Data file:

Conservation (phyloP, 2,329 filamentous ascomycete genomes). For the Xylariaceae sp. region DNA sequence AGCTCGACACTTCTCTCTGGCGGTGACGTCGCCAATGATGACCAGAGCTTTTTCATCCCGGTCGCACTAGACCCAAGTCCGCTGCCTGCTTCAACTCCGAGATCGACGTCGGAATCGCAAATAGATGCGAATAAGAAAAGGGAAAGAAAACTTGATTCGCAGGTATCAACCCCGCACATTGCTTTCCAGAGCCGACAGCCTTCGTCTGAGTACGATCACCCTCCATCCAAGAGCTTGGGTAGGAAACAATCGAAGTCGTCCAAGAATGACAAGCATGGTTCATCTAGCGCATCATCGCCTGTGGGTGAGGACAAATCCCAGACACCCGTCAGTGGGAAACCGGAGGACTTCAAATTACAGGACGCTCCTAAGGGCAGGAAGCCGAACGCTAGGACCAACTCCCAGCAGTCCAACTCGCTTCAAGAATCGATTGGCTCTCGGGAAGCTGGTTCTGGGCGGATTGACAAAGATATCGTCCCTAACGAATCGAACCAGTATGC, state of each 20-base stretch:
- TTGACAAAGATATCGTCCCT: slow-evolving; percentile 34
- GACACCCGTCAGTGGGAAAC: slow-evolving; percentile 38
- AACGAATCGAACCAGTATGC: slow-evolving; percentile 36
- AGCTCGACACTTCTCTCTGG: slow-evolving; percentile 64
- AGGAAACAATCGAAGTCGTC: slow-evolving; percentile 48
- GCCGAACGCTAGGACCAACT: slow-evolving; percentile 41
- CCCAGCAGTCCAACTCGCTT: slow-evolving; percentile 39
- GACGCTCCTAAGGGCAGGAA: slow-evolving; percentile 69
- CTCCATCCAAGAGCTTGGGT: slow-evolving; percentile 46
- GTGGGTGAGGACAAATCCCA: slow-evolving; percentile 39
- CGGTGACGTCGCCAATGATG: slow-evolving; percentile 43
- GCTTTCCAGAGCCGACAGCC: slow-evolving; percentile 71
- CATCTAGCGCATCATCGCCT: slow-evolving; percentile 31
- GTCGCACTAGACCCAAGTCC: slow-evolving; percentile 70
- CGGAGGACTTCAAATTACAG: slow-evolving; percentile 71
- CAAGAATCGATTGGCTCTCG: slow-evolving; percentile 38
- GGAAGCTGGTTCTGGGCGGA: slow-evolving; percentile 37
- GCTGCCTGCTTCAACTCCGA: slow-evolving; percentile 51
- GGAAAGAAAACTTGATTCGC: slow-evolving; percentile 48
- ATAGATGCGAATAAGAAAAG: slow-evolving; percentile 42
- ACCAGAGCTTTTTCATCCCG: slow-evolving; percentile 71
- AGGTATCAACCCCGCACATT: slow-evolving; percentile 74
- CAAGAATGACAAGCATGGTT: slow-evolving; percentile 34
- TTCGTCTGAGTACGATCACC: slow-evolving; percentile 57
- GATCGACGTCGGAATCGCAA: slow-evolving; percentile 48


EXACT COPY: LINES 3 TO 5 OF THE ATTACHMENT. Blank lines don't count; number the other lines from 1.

- GACACCCGTCAGTGGGAAAC: slow-evolving; percentile 38
- AACGAATCGAACCAGTATGC: slow-evolving; percentile 36
- AGCTCGACACTTCTCTCTGG: slow-evolving; percentile 64